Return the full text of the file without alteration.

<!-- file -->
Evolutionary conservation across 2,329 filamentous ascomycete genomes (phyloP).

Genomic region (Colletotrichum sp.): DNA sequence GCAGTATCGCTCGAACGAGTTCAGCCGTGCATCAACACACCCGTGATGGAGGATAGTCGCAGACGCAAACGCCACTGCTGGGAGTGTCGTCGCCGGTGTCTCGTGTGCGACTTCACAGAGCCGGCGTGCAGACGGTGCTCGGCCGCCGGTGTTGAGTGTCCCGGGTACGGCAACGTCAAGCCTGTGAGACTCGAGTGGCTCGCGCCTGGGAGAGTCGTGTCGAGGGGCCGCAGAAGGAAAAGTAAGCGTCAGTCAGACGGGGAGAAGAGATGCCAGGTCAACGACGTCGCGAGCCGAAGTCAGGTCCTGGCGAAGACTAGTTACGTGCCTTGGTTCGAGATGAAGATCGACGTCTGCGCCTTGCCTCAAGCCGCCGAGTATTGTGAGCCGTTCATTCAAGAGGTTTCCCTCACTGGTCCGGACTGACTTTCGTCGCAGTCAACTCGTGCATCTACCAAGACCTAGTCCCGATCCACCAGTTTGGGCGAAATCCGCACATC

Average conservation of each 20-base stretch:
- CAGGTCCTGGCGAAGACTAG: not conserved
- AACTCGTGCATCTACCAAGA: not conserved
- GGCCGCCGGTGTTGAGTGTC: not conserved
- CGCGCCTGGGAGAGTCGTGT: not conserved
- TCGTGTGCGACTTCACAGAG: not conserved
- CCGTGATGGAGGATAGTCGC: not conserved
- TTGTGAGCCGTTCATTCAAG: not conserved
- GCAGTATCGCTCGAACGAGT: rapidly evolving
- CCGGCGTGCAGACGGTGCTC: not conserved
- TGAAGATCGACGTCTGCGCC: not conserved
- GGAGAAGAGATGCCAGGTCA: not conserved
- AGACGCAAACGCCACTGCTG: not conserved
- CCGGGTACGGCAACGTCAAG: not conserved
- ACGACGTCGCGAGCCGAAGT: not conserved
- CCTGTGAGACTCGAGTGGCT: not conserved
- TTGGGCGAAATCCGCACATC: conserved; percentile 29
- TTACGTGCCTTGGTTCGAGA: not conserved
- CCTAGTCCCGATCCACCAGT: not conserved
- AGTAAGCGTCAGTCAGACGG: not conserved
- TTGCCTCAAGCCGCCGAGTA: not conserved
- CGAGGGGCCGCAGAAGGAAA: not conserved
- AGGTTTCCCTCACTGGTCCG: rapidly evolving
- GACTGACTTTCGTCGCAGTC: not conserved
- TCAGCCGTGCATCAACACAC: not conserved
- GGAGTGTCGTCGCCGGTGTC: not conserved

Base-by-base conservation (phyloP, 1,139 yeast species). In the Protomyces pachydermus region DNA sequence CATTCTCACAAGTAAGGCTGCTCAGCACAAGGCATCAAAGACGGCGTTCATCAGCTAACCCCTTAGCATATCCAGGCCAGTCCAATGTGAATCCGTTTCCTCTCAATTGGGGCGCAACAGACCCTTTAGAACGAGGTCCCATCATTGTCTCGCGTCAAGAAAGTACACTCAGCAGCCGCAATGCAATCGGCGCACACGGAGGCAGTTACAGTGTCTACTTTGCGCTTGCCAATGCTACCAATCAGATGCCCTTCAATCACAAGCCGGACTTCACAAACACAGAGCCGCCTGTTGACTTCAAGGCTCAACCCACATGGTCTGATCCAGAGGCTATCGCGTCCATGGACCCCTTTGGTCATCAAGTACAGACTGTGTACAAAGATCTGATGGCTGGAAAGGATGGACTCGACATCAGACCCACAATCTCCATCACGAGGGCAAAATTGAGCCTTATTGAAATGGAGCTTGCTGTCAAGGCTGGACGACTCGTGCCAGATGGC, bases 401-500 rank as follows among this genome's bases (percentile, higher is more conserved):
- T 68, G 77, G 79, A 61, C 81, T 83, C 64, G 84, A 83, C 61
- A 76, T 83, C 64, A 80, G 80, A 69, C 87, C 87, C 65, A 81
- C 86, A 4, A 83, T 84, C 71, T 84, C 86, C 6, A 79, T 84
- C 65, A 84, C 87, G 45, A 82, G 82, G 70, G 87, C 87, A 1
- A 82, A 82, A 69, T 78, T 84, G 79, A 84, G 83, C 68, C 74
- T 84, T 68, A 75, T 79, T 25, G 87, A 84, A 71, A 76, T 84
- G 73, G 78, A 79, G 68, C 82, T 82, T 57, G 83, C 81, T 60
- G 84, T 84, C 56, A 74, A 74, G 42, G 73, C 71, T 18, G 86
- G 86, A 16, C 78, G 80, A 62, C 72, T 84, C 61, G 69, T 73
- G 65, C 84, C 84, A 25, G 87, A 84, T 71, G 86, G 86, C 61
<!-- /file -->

Evolutionary conservation across 2,329 filamentous ascomycete genomes (phyloP).

Genomic region (Colletotrichum sp.): DNA sequence GCAGTATCGCTCGAACGAGTTCAGCCGTGCATCAACACACCCGTGATGGAGGATAGTCGCAGACGCAAACGCCACTGCTGGGAGTGTCGTCGCCGGTGTCTCGTGTGCGACTTCACAGAGCCGGCGTGCAGACGGTGCTCGGCCGCCGGTGTTGAGTGTCCCGGGTACGGCAACGTCAAGCCTGTGAGACTCGAGTGGCTCGCGCCTGGGAGAGTCGTGTCGAGGGGCCGCAGAAGGAAAAGTAAGCGTCAGTCAGACGGGGAGAAGAGATGCCAGGTCAACGACGTCGCGAGCCGAAGTCAGGTCCTGGCGAAGACTAGTTACGTGCCTTGGTTCGAGATGAAGATCGACGTCTGCGCCTTGCCTCAAGCCGCCGAGTATTGTGAGCCGTTCATTCAAGAGGTTTCCCTCACTGGTCCGGACTGACTTTCGTCGCAGTCAACTCGTGCATCTACCAAGACCTAGTCCCGATCCACCAGTTTGGGCGAAATCCGCACATC

Average conservation of each 20-base stretch:
- CAGGTCCTGGCGAAGACTAG: not conserved
- AACTCGTGCATCTACCAAGA: not conserved
- GGCCGCCGGTGTTGAGTGTC: not conserved
- CGCGCCTGGGAGAGTCGTGT: not conserved
- TCGTGTGCGACTTCACAGAG: not conserved
- CCGTGATGGAGGATAGTCGC: not conserved
- TTGTGAGCCGTTCATTCAAG: not conserved
- GCAGTATCGCTCGAACGAGT: rapidly evolving
- CCGGCGTGCAGACGGTGCTC: not conserved
- TGAAGATCGACGTCTGCGCC: not conserved
- GGAGAAGAGATGCCAGGTCA: not conserved
- AGACGCAAACGCCACTGCTG: not conserved
- CCGGGTACGGCAACGTCAAG: not conserved
- ACGACGTCGCGAGCCGAAGT: not conserved
- CCTGTGAGACTCGAGTGGCT: not conserved
- TTGGGCGAAATCCGCACATC: conserved; percentile 29
- TTACGTGCCTTGGTTCGAGA: not conserved
- CCTAGTCCCGATCCACCAGT: not conserved
- AGTAAGCGTCAGTCAGACGG: not conserved
- TTGCCTCAAGCCGCCGAGTA: not conserved
- CGAGGGGCCGCAGAAGGAAA: not conserved
- AGGTTTCCCTCACTGGTCCG: rapidly evolving
- GACTGACTTTCGTCGCAGTC: not conserved
- TCAGCCGTGCATCAACACAC: not conserved
- GGAGTGTCGTCGCCGGTGTC: not conserved

Base-by-base conservation (phyloP, 1,139 yeast species). In the Protomyces pachydermus region DNA sequence CATTCTCACAAGTAAGGCTGCTCAGCACAAGGCATCAAAGACGGCGTTCATCAGCTAACCCCTTAGCATATCCAGGCCAGTCCAATGTGAATCCGTTTCCTCTCAATTGGGGCGCAACAGACCCTTTAGAACGAGGTCCCATCATTGTCTCGCGTCAAGAAAGTACACTCAGCAGCCGCAATGCAATCGGCGCACACGGAGGCAGTTACAGTGTCTACTTTGCGCTTGCCAATGCTACCAATCAGATGCCCTTCAATCACAAGCCGGACTTCACAAACACAGAGCCGCCTGTTGACTTCAAGGCTCAACCCACATGGTCTGATCCAGAGGCTATCGCGTCCATGGACCCCTTTGGTCATCAAGTACAGACTGTGTACAAAGATCTGATGGCTGGAAAGGATGGACTCGACATCAGACCCACAATCTCCATCACGAGGGCAAAATTGAGCCTTATTGAAATGGAGCTTGCTGTCAAGGCTGGACGACTCGTGCCAGATGGC, bases 401-500 rank as follows among this genome's bases (percentile, higher is more conserved):
- T 68, G 77, G 79, A 61, C 81, T 83, C 64, G 84, A 83, C 61
- A 76, T 83, C 64, A 80, G 80, A 69, C 87, C 87, C 65, A 81
- C 86, A 4, A 83, T 84, C 71, T 84, C 86, C 6, A 79, T 84
- C 65, A 84, C 87, G 45, A 82, G 82, G 70, G 87, C 87, A 1
- A 82, A 82, A 69, T 78, T 84, G 79, A 84, G 83, C 68, C 74
- T 84, T 68, A 75, T 79, T 25, G 87, A 84, A 71, A 76, T 84
- G 73, G 78, A 79, G 68, C 82, T 82, T 57, G 83, C 81, T 60
- G 84, T 84, C 56, A 74, A 74, G 42, G 73, C 71, T 18, G 86
- G 86, A 16, C 78, G 80, A 62, C 72, T 84, C 61, G 69, T 73
- G 65, C 84, C 84, A 25, G 87, A 84, T 71, G 86, G 86, C 61